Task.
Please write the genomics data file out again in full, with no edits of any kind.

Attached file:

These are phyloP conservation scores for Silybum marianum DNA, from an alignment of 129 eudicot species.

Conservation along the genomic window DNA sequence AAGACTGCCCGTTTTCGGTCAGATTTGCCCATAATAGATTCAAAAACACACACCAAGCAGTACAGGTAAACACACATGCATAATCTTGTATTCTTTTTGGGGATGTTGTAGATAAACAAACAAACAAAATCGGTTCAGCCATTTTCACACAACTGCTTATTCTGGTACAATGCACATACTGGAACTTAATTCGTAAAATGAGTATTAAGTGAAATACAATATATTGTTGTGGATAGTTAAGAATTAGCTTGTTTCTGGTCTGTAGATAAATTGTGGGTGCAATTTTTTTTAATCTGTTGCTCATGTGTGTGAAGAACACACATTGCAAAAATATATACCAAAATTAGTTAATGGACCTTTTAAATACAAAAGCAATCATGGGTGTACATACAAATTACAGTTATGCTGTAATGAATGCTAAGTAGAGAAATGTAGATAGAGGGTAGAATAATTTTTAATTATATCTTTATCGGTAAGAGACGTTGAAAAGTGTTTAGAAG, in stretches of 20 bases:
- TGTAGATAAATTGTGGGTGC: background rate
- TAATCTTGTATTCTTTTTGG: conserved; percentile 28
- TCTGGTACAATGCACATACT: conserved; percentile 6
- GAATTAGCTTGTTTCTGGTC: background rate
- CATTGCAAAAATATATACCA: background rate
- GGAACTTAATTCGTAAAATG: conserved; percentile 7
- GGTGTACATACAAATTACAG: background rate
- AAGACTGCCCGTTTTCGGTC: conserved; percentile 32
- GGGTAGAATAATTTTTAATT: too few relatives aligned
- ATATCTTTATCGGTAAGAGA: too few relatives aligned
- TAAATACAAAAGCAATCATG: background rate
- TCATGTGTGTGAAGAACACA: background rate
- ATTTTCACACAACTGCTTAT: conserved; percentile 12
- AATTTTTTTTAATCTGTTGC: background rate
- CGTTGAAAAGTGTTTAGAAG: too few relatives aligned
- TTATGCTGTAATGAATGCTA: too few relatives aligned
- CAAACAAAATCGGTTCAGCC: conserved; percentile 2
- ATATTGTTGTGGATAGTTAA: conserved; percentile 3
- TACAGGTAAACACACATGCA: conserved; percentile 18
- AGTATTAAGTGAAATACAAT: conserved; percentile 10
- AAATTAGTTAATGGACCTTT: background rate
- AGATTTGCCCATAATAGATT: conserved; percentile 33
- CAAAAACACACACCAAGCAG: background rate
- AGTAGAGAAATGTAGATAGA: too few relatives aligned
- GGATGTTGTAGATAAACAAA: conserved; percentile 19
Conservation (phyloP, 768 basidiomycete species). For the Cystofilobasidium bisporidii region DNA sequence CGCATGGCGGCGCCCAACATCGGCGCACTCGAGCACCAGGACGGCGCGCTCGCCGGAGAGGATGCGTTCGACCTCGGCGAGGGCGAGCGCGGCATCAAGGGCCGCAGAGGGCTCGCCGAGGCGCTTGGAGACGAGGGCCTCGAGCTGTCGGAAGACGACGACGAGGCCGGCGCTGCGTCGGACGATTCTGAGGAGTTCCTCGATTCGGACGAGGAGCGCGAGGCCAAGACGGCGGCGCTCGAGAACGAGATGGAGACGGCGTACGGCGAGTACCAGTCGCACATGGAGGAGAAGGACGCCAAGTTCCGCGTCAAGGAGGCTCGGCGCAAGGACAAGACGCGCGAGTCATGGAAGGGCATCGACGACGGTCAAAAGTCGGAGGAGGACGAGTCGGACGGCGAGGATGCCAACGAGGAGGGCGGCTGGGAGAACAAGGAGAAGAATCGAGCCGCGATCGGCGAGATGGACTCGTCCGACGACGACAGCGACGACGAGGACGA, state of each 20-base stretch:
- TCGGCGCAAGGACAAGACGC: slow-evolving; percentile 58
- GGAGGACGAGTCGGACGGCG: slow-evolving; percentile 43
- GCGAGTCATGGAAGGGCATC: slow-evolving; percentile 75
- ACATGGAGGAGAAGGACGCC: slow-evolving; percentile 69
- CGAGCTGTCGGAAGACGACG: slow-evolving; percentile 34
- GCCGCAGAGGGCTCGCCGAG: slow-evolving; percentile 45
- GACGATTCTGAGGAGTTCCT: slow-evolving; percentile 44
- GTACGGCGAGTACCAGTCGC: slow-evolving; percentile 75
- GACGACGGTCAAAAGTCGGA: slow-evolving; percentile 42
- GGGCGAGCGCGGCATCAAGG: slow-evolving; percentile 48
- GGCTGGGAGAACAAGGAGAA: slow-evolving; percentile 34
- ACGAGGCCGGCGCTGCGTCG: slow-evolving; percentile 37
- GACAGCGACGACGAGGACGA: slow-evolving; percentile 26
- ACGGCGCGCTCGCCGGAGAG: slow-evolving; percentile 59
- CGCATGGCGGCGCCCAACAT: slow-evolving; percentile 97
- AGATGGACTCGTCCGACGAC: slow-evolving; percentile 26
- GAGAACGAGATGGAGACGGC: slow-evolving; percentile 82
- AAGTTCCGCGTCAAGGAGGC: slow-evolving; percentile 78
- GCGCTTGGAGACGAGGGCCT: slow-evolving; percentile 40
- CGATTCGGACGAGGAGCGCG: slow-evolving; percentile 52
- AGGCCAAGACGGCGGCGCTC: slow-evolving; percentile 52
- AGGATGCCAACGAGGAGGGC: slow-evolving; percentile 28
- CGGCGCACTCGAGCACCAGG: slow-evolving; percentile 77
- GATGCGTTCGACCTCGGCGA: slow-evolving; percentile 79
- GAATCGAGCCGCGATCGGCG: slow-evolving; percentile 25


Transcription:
These are phyloP conservation scores for Silybum marianum DNA, from an alignment of 129 eudicot species.

Conservation along the genomic window DNA sequence AAGACTGCCCGTTTTCGGTCAGATTTGCCCATAATAGATTCAAAAACACACACCAAGCAGTACAGGTAAACACACATGCATAATCTTGTATTCTTTTTGGGGATGTTGTAGATAAACAAACAAACAAAATCGGTTCAGCCATTTTCACACAACTGCTTATTCTGGTACAATGCACATACTGGAACTTAATTCGTAAAATGAGTATTAAGTGAAATACAATATATTGTTGTGGATAGTTAAGAATTAGCTTGTTTCTGGTCTGTAGATAAATTGTGGGTGCAATTTTTTTTAATCTGTTGCTCATGTGTGTGAAGAACACACATTGCAAAAATATATACCAAAATTAGTTAATGGACCTTTTAAATACAAAAGCAATCATGGGTGTACATACAAATTACAGTTATGCTGTAATGAATGCTAAGTAGAGAAATGTAGATAGAGGGTAGAATAATTTTTAATTATATCTTTATCGGTAAGAGACGTTGAAAAGTGTTTAGAAG, in stretches of 20 bases:
- TGTAGATAAATTGTGGGTGC: background rate
- TAATCTTGTATTCTTTTTGG: conserved; percentile 28
- TCTGGTACAATGCACATACT: conserved; percentile 6
- GAATTAGCTTGTTTCTGGTC: background rate
- CATTGCAAAAATATATACCA: background rate
- GGAACTTAATTCGTAAAATG: conserved; percentile 7
- GGTGTACATACAAATTACAG: background rate
- AAGACTGCCCGTTTTCGGTC: conserved; percentile 32
- GGGTAGAATAATTTTTAATT: too few relatives aligned
- ATATCTTTATCGGTAAGAGA: too few relatives aligned
- TAAATACAAAAGCAATCATG: background rate
- TCATGTGTGTGAAGAACACA: background rate
- ATTTTCACACAACTGCTTAT: conserved; percentile 12
- AATTTTTTTTAATCTGTTGC: background rate
- CGTTGAAAAGTGTTTAGAAG: too few relatives aligned
- TTATGCTGTAATGAATGCTA: too few relatives aligned
- CAAACAAAATCGGTTCAGCC: conserved; percentile 2
- ATATTGTTGTGGATAGTTAA: conserved; percentile 3
- TACAGGTAAACACACATGCA: conserved; percentile 18
- AGTATTAAGTGAAATACAAT: conserved; percentile 10
- AAATTAGTTAATGGACCTTT: background rate
- AGATTTGCCCATAATAGATT: conserved; percentile 33
- CAAAAACACACACCAAGCAG: background rate
- AGTAGAGAAATGTAGATAGA: too few relatives aligned
- GGATGTTGTAGATAAACAAA: conserved; percentile 19
Conservation (phyloP, 768 basidiomycete species). For the Cystofilobasidium bisporidii region DNA sequence CGCATGGCGGCGCCCAACATCGGCGCACTCGAGCACCAGGACGGCGCGCTCGCCGGAGAGGATGCGTTCGACCTCGGCGAGGGCGAGCGCGGCATCAAGGGCCGCAGAGGGCTCGCCGAGGCGCTTGGAGACGAGGGCCTCGAGCTGTCGGAAGACGACGACGAGGCCGGCGCTGCGTCGGACGATTCTGAGGAGTTCCTCGATTCGGACGAGGAGCGCGAGGCCAAGACGGCGGCGCTCGAGAACGAGATGGAGACGGCGTACGGCGAGTACCAGTCGCACATGGAGGAGAAGGACGCCAAGTTCCGCGTCAAGGAGGCTCGGCGCAAGGACAAGACGCGCGAGTCATGGAAGGGCATCGACGACGGTCAAAAGTCGGAGGAGGACGAGTCGGACGGCGAGGATGCCAACGAGGAGGGCGGCTGGGAGAACAAGGAGAAGAATCGAGCCGCGATCGGCGAGATGGACTCGTCCGACGACGACAGCGACGACGAGGACGA, state of each 20-base stretch:
- TCGGCGCAAGGACAAGACGC: slow-evolving; percentile 58
- GGAGGACGAGTCGGACGGCG: slow-evolving; percentile 43
- GCGAGTCATGGAAGGGCATC: slow-evolving; percentile 75
- ACATGGAGGAGAAGGACGCC: slow-evolving; percentile 69
- CGAGCTGTCGGAAGACGACG: slow-evolving; percentile 34
- GCCGCAGAGGGCTCGCCGAG: slow-evolving; percentile 45
- GACGATTCTGAGGAGTTCCT: slow-evolving; percentile 44
- GTACGGCGAGTACCAGTCGC: slow-evolving; percentile 75
- GACGACGGTCAAAAGTCGGA: slow-evolving; percentile 42
- GGGCGAGCGCGGCATCAAGG: slow-evolving; percentile 48
- GGCTGGGAGAACAAGGAGAA: slow-evolving; percentile 34
- ACGAGGCCGGCGCTGCGTCG: slow-evolving; percentile 37
- GACAGCGACGACGAGGACGA: slow-evolving; percentile 26
- ACGGCGCGCTCGCCGGAGAG: slow-evolving; percentile 59
- CGCATGGCGGCGCCCAACAT: slow-evolving; percentile 97
- AGATGGACTCGTCCGACGAC: slow-evolving; percentile 26
- GAGAACGAGATGGAGACGGC: slow-evolving; percentile 82
- AAGTTCCGCGTCAAGGAGGC: slow-evolving; percentile 78
- GCGCTTGGAGACGAGGGCCT: slow-evolving; percentile 40
- CGATTCGGACGAGGAGCGCG: slow-evolving; percentile 52
- AGGCCAAGACGGCGGCGCTC: slow-evolving; percentile 52
- AGGATGCCAACGAGGAGGGC: slow-evolving; percentile 28
- CGGCGCACTCGAGCACCAGG: slow-evolving; percentile 77
- GATGCGTTCGACCTCGGCGA: slow-evolving; percentile 79
- GAATCGAGCCGCGATCGGCG: slow-evolving; percentile 25